When contemplating the design of a wall assembly calling for mineral wool insulation, there are other factors to include in the equation.
Air and moisture control
Per ASTM C612-14, whatever cladding configuration is chosen, the system should include an effective air and moisture barrier, ideally with a secondary moisture protection plane. The dual function of the air and moisture barrier component prevents condensation caused by air leakage, protects the substrate from water damage, and prevents any migration of moisture to the interior.
The mineral wool specified should include compatible products for detailing at joints, seams, and rough openings and for transitioning to other materials used in the wall’s construction. Assuming the mineral wool edge is encased with a solid rigid material, such as a reinforced cementitious EIFS basecoat, a low modulus silicone joint sealant can serve as a transition material since it can accommodate movement without imposing high stress on the sealant-to-mineral wool interface. Tests such as ASTM E1382, Standard Test to Method for Determining Tensile Adhesion Properties of Sealants When Used in Exterior Insulation and Finish Systems (EIFS) Joints, should be conducted to verify compatibility of sealant and bond strength.
Wind load calculation
Since wind loads can determine the number of fasteners used, appropriate calculations should be made to determine the effects of wind pressure on the installed insulation.
Moisture cannot damage the hydrophobic insulation itself, but over time it can corrode non-protected fasteners. The fasteners chosen should either be stainless steel or come with a corrosion-resistant protective coating. Standards such as ASTM B117, Standard Practice for Operating Salt Spray (Fog) Apparatus, and Deutsches Institut für Normung (DIN) 50018, Sulfur Dioxide Corrosion Testing in a Saturated Atmosphere, may be used to evaluate the effectiveness of corrosion-resistant protective coatings.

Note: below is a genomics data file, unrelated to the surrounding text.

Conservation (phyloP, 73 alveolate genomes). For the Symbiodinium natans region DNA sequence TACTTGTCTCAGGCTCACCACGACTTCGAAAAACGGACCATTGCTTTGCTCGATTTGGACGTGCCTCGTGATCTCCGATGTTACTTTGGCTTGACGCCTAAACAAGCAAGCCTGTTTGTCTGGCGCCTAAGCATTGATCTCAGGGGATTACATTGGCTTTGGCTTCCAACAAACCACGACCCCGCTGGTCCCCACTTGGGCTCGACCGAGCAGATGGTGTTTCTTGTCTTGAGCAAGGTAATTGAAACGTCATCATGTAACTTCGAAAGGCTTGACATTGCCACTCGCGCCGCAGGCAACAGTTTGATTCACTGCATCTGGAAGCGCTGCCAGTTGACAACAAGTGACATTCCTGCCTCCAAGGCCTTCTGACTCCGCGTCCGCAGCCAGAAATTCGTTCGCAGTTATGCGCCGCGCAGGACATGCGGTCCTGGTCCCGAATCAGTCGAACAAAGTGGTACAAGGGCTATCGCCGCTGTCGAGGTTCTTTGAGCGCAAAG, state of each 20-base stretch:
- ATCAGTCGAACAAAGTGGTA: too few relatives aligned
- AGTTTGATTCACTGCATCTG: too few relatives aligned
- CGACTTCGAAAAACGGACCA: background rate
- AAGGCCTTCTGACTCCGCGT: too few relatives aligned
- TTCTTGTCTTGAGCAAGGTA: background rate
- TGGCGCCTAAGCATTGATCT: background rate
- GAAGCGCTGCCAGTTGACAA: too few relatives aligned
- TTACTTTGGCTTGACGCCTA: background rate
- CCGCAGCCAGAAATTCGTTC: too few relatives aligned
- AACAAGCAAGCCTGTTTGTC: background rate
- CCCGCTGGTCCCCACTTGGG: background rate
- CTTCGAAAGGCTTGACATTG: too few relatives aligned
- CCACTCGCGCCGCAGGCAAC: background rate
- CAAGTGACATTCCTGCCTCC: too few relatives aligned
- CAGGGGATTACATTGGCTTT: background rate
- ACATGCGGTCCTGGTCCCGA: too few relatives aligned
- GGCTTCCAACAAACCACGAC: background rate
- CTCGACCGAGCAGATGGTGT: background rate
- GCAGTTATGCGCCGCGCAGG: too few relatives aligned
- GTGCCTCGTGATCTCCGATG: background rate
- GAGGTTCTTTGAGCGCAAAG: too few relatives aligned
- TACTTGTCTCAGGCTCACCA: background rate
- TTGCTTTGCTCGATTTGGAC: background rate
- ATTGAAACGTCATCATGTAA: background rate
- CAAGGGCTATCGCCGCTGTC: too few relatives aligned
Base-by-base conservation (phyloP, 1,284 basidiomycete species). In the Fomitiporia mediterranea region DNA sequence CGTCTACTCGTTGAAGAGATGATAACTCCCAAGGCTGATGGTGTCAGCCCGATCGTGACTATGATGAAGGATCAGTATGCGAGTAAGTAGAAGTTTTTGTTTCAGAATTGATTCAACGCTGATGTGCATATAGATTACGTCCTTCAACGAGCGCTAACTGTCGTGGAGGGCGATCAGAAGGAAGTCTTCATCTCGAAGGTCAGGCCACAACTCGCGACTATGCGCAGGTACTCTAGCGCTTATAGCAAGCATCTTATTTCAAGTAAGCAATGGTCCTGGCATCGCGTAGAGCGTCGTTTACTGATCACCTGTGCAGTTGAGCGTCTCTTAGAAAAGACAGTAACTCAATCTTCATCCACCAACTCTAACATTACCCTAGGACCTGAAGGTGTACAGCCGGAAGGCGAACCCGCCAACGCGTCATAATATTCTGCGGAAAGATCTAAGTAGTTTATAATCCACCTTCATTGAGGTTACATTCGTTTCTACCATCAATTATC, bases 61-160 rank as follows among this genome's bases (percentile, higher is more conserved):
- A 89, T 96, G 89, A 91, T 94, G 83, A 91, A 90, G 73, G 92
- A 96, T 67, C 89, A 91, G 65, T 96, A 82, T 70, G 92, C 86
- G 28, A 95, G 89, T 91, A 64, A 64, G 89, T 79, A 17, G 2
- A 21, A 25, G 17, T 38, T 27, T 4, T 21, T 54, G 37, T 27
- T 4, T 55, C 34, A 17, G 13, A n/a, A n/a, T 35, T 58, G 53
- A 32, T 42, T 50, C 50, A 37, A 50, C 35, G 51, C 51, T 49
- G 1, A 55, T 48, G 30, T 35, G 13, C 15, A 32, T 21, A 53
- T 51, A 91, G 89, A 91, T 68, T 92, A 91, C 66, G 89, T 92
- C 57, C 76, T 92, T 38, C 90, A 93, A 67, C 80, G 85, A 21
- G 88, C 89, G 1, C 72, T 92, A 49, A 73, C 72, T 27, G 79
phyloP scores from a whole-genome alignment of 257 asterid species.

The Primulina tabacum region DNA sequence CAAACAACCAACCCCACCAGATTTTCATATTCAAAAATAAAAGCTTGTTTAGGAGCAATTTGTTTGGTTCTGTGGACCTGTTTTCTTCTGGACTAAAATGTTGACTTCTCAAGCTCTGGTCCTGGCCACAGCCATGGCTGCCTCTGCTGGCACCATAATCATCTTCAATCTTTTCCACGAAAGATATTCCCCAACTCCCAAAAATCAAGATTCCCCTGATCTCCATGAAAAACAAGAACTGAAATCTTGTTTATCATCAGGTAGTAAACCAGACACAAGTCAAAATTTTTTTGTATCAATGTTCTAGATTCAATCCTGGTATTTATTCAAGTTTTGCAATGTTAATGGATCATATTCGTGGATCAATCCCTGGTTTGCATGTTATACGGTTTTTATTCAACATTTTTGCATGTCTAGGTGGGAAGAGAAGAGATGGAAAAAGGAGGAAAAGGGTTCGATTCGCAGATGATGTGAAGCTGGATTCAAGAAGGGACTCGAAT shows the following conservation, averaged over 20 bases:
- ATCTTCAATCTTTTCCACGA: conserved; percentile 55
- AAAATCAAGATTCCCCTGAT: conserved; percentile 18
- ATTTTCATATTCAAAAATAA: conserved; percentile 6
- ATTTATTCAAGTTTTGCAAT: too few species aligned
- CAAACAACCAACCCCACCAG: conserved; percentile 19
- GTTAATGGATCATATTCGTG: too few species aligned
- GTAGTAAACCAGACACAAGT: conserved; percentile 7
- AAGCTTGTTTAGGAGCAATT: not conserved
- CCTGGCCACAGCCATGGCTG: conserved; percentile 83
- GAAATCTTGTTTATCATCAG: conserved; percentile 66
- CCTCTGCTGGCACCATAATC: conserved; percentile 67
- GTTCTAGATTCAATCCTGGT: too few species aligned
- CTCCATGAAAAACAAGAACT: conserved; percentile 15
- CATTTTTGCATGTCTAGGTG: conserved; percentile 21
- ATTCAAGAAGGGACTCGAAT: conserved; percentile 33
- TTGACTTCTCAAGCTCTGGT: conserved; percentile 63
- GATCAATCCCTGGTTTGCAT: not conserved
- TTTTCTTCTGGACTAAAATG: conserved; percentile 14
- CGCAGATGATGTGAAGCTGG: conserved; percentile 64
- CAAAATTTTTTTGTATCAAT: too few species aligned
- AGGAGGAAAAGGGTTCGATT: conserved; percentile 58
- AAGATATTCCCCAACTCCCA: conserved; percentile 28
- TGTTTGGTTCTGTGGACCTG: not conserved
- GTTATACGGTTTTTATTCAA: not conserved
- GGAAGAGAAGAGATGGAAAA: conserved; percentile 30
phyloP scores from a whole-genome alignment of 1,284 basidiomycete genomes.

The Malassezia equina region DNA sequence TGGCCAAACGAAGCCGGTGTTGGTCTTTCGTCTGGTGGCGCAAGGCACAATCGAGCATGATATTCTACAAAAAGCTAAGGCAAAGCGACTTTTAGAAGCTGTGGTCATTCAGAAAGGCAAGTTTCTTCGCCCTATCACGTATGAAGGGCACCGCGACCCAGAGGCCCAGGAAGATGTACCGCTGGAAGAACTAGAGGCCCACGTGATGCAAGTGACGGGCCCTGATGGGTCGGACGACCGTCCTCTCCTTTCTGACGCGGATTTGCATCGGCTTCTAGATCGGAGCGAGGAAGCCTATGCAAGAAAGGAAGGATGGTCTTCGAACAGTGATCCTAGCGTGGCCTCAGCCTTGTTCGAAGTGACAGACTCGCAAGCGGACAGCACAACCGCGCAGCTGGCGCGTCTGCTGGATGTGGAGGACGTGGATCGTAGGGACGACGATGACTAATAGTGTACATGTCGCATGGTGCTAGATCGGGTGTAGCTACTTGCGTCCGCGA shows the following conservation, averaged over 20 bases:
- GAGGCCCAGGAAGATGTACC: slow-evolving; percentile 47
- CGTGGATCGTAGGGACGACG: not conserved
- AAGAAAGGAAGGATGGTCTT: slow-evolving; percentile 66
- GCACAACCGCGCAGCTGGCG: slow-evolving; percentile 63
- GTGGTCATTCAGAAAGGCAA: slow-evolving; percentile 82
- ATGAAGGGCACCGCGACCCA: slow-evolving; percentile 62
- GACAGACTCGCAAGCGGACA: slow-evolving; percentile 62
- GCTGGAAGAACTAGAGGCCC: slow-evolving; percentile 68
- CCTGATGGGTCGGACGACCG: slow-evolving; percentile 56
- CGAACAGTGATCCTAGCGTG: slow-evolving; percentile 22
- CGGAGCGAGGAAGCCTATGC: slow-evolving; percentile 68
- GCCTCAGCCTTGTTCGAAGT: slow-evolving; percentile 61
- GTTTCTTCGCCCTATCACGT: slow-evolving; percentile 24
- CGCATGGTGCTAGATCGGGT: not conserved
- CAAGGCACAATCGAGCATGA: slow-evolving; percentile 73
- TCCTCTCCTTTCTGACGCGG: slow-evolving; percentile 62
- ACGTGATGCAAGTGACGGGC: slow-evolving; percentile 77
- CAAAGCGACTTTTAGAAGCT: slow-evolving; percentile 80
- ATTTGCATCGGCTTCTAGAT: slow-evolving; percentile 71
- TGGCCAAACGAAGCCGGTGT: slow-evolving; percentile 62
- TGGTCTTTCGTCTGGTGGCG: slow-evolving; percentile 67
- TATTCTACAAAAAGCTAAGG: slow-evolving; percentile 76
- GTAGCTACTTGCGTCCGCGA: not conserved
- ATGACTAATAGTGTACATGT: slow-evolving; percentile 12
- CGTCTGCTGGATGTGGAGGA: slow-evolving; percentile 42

For EIFS, a heavy reinforcing mesh layer or other fortifying design enhancements are recommended for ground floors and other areas at risk from everyday impacts or abuse. The use of mineral wool in EIFS increases the impact resistance of this durable cladding when similar basecoat and mesh laminas are compared between mineral wool and traditional EIFS insulation layers. ASTM E2486, Standard Test Method for Impact Resistance of Class PB and PI Exterior Insulation and Finish Systems (EIFS), is customarily used to evaluate performance. Comparative results for mineral wool-, EPS-, and XPS-based systems are shown in Figure 1.
Adding enhanced fire protection to any façade system incorporating air, water, thermal, and vapor control layers makes mineral wool a logical value-add for exterior wall systems. Considering these additional benefits, it would make sense to investigate the integration of this highly capable insulation into the design of the façade.
Karine Galla is product manager for Sto Corp. She has more than 16 years of experience in product marketing regarding EIFS, stucco, air and moisture barriers, and other materials. Galla has a master’s degree from the University of Lyon, France. She holds the Association of the Wall and Ceiling Industry’s (AWCI’s) EIFS Doing it Right and Building Envelope Doing it Right certifications, as well as the International Organization for Standardization (ISO) Internal Lead Auditor certification from Georgia Tech. She can be reached via e-mail at KGalla@StoCorp.com.